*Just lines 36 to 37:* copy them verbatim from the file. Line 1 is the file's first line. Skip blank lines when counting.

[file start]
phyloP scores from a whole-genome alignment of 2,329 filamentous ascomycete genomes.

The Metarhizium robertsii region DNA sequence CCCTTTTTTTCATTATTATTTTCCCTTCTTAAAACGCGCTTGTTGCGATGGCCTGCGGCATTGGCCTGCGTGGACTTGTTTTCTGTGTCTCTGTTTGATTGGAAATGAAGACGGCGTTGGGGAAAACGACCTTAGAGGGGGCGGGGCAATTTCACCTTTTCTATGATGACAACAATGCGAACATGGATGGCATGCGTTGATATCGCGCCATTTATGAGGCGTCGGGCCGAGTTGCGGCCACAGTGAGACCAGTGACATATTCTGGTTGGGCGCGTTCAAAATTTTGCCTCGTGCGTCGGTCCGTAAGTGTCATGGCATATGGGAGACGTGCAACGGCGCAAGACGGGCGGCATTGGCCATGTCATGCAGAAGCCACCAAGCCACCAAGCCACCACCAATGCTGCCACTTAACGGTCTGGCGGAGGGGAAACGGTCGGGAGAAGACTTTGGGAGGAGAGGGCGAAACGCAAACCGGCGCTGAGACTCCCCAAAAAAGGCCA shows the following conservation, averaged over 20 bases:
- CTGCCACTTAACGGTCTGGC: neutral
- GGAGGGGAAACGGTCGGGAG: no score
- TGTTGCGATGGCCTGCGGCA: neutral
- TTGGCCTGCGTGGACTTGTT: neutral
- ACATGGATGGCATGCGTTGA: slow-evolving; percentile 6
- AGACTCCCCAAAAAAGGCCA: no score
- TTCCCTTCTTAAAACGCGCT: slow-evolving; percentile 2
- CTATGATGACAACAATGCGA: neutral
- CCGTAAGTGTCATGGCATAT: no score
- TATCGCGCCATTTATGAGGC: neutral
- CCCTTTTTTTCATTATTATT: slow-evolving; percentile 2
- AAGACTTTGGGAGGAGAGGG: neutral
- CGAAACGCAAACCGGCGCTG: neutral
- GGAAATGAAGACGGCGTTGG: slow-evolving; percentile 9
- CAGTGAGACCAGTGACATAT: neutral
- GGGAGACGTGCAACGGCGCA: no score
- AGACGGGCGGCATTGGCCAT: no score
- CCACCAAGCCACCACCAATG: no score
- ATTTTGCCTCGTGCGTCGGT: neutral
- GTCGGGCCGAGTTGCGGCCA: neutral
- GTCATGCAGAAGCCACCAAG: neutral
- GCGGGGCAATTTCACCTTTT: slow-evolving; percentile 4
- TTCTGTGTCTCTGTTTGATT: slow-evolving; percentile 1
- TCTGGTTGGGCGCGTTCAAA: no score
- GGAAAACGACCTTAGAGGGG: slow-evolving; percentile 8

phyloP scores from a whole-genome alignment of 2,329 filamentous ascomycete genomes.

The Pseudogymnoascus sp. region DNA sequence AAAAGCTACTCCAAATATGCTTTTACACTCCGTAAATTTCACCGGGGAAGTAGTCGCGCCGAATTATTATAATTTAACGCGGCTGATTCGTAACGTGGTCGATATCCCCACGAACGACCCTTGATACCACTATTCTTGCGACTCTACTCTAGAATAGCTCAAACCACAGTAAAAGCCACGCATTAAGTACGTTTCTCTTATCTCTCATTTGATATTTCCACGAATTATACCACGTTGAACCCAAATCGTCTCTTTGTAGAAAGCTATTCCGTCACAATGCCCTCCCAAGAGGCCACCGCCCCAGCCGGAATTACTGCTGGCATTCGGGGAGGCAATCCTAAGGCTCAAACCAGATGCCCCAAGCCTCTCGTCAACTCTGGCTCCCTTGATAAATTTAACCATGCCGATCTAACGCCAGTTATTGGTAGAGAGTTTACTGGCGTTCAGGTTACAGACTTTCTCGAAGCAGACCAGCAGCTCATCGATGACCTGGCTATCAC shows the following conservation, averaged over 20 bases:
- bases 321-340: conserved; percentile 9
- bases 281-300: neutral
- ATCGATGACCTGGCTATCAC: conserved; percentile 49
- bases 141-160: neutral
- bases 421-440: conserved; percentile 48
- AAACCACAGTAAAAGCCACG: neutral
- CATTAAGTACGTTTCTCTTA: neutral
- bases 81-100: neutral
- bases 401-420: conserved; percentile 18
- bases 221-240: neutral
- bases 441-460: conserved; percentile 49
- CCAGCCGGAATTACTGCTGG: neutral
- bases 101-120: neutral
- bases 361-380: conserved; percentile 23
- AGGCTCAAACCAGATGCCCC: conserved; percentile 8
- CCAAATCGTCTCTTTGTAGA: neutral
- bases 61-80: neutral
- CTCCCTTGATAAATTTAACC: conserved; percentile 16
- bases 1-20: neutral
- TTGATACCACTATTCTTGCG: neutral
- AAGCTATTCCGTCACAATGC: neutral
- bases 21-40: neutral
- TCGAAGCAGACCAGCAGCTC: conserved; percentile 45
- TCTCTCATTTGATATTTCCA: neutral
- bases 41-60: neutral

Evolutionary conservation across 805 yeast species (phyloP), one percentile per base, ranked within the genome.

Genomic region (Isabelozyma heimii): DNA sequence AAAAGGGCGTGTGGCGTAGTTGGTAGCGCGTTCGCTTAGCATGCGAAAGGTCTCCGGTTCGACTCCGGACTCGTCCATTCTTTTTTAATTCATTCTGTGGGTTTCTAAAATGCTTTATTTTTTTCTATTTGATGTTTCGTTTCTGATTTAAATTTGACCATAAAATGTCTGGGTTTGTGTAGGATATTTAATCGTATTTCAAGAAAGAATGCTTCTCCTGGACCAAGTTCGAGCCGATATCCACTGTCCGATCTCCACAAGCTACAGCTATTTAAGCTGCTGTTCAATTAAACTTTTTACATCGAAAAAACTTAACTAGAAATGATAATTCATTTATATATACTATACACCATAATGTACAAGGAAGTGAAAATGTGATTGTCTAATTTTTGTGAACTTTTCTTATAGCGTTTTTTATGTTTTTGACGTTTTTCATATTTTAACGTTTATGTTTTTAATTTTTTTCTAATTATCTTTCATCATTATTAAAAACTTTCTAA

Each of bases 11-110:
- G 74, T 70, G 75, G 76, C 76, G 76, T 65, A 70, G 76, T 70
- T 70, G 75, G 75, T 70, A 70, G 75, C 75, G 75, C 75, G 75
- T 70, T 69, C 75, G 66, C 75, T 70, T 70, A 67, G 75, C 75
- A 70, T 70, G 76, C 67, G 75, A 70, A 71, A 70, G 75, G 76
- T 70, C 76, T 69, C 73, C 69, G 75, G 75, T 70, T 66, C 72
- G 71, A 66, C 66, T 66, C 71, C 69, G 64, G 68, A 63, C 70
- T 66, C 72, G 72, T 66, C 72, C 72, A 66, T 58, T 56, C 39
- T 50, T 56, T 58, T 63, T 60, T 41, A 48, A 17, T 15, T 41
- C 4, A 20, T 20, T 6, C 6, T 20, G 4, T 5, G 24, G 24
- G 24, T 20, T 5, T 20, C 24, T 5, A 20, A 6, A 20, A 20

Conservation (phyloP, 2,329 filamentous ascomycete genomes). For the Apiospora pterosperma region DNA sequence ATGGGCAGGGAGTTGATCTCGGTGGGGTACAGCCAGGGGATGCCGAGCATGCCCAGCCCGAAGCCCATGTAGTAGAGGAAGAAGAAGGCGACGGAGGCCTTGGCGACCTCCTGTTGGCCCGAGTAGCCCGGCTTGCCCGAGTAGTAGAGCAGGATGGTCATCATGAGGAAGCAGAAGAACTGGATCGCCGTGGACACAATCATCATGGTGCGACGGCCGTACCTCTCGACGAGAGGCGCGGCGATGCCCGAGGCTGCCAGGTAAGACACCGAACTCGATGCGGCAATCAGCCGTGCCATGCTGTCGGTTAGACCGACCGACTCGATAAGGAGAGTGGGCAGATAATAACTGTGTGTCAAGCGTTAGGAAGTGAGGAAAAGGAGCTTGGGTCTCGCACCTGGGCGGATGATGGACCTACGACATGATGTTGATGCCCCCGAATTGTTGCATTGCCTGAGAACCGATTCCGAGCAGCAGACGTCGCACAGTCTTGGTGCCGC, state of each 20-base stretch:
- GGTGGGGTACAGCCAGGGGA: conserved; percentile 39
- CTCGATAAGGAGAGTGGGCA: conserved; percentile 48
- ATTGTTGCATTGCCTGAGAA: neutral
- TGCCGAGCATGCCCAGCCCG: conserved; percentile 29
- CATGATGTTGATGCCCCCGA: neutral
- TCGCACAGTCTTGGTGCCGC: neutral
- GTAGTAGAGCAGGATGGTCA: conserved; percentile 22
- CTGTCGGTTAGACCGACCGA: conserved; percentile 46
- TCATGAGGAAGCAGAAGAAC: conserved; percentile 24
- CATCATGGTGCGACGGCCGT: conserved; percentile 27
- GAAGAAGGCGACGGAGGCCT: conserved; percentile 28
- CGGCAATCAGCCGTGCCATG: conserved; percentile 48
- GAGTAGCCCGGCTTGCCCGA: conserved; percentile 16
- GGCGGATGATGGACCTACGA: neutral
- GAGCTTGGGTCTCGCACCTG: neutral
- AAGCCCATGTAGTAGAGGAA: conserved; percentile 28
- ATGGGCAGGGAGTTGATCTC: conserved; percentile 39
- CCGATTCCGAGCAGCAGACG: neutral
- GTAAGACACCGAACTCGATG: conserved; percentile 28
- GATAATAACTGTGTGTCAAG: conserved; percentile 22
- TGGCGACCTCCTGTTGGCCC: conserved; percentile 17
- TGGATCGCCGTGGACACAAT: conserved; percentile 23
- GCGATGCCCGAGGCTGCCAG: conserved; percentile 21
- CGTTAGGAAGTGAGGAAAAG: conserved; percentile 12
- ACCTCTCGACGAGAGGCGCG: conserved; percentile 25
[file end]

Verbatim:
- CATTAAGTACGTTTCTCTTA: neutral
- bases 81-100: neutral